The most important of these security agreements is the 2007 Philippine-Australia Status of Forces Agreement (SOFA) which provided a comprehensive legal framework to support troops engaged in defense cooperation activities in both countries. The SOFA provides legal guarantees to Australian forces conducting joint-counter terrorism exercises in the Philippines.  It also commits the Australian Defense Force (ADF) to advise the AFP on logistics and its acquisition policy. 

Former President Rodrigo Duterte’s efforts to gravitate closer to Beijing alarmed Canberra as this would strain Philippine-US relations. However, this allowed Australia to enhance its security ties with the Philippines, given that Washington and Canberra are the only countries with formalized security arrangements with Manila. Moreover, given that Philippine-Australia security relations partly operate within the context of the US-led hub-and-spokes bilateral alliance system in Asia, the bilateral relationship between Manila and Canberra was seen as robust enough to stand independently. 

The dramatic improvement in Philippine-Australian security relations is reflected in the following bilateral defense arrangements: 1) Australian Embassy Note 482/17 on Defense Cooperation between the AFP and the ADF; 2) Operation Augury—Philippines, 2017—a training program conducted by the ADF to the AFP that provided for the training of more than 10,000 AFP personnel in urban combat and joint operations, air coordination in the urban environment, and maritime security; 3)  The September 2018 Terms of Reference (TOR) on Cooperation between the major services of the Philippines and Australian Armed Forces; and d) The 2021 Philippine Australia Mutual Logistic Support Arrangement (MLSA).

From a comprehensive to a strategic partnership

Foreign Minister Wong said that the defense departments of Australia and the Philippines are discussing the best way to take their security partnership forward. This implied Canberra’s plan to transform the two countries’ security partnerships from comprehensive to strategic. This would involve Canberra providing Manila with surveillance drones and high-tech equipment to the Philippines to enhance its maritime domain awareness capabilities. Australia will also extend technical assistance and capacity-building exercises for the Philippine Coast Guard (PCG).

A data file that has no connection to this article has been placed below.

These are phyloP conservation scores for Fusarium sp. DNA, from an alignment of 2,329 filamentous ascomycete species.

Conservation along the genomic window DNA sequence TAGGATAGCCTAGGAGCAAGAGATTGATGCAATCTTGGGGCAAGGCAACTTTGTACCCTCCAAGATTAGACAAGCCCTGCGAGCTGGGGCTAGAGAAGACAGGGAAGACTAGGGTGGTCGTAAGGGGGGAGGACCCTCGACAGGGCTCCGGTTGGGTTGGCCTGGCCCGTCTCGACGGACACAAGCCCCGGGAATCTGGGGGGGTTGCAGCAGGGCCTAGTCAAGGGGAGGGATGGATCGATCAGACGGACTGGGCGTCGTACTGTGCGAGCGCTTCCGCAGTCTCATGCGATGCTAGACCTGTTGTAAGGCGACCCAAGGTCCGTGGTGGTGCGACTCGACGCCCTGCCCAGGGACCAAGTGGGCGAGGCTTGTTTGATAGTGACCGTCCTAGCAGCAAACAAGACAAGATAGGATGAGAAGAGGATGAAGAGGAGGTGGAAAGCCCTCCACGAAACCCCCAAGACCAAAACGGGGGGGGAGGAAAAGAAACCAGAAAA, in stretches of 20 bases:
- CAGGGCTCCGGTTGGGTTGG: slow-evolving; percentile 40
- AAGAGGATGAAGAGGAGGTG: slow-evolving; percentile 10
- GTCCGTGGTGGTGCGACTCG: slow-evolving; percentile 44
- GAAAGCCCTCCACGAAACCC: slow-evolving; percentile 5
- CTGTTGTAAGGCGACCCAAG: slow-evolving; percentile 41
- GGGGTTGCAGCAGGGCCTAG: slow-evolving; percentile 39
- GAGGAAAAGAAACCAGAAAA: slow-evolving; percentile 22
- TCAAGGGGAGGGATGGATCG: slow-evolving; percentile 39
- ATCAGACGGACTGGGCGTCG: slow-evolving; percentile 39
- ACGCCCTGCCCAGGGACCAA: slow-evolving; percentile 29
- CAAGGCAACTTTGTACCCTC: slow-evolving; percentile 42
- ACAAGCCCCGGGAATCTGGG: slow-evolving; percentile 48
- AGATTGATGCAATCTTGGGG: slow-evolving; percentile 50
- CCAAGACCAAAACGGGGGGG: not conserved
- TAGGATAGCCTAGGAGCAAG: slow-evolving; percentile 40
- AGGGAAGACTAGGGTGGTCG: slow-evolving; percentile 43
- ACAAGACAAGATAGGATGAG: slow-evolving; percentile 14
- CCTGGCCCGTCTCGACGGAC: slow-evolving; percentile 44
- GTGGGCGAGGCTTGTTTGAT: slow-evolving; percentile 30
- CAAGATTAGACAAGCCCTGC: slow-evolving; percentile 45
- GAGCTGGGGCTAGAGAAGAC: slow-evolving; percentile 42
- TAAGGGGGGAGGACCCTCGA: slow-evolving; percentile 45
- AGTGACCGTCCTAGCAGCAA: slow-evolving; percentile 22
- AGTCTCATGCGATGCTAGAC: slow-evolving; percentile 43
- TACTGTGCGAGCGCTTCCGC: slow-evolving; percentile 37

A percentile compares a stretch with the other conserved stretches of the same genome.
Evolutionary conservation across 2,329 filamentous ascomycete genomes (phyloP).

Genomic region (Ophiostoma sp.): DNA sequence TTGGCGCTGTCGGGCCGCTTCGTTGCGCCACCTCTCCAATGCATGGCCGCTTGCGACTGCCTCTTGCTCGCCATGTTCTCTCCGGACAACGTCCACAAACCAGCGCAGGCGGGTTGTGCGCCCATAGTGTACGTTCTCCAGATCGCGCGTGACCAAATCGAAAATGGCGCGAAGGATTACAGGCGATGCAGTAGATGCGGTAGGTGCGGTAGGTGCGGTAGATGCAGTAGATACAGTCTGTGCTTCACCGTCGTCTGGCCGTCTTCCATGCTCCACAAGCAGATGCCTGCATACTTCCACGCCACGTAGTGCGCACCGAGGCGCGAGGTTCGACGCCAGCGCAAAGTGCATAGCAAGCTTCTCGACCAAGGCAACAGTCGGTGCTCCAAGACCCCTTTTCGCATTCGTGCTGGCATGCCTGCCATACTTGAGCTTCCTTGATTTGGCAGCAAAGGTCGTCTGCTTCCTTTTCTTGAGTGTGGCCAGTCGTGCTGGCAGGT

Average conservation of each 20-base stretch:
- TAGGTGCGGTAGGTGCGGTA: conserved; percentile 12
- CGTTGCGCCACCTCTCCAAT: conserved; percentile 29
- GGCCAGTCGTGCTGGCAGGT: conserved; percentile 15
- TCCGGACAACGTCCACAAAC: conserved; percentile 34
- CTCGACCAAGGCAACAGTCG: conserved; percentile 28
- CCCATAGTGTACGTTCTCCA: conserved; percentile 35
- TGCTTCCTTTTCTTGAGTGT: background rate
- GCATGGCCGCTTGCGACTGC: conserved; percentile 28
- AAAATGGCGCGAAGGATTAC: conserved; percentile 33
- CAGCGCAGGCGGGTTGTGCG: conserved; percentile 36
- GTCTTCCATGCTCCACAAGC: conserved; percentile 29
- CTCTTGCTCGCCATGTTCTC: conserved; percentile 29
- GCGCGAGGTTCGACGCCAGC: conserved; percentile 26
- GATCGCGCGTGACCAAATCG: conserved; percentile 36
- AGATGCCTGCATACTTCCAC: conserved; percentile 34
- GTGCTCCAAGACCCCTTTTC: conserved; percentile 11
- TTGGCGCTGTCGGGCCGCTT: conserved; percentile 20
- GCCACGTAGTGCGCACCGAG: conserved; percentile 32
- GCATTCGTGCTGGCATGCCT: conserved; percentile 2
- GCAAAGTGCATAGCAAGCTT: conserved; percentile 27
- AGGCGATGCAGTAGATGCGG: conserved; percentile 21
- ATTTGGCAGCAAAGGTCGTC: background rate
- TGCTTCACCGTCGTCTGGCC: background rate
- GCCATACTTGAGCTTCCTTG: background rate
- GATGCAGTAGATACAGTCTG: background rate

She also implied that Australia is open to joining the Philippines and the US in exercising freedom of navigation and overflight over the disputed waters in the South China Sea, given that Australia is committed to continuing its longstanding presence in the Indo-Pacific region. Finally, in her talks with Philippine Foreign Affairs Secretary Enrique Manalo, Foreign Minister Wong raised the prospect of potential trilateral security cooperation between Manila, Tokyo, and Canberra. She said Australia is willing to work “with the Philippines and other parties, other nations to help shape the region.”

A Philippine-Australia strategic partnership will strengthen mutual interests in regional security and economic stability. The Philippines can look forward to more tangible manifestations of our partnership with Australia, a like-minded country committed to uphold the rules based international order in the Indo-Pacific. 


Renato Cruz De Castro is trustee and program convenor of think tank Stratbase Institute.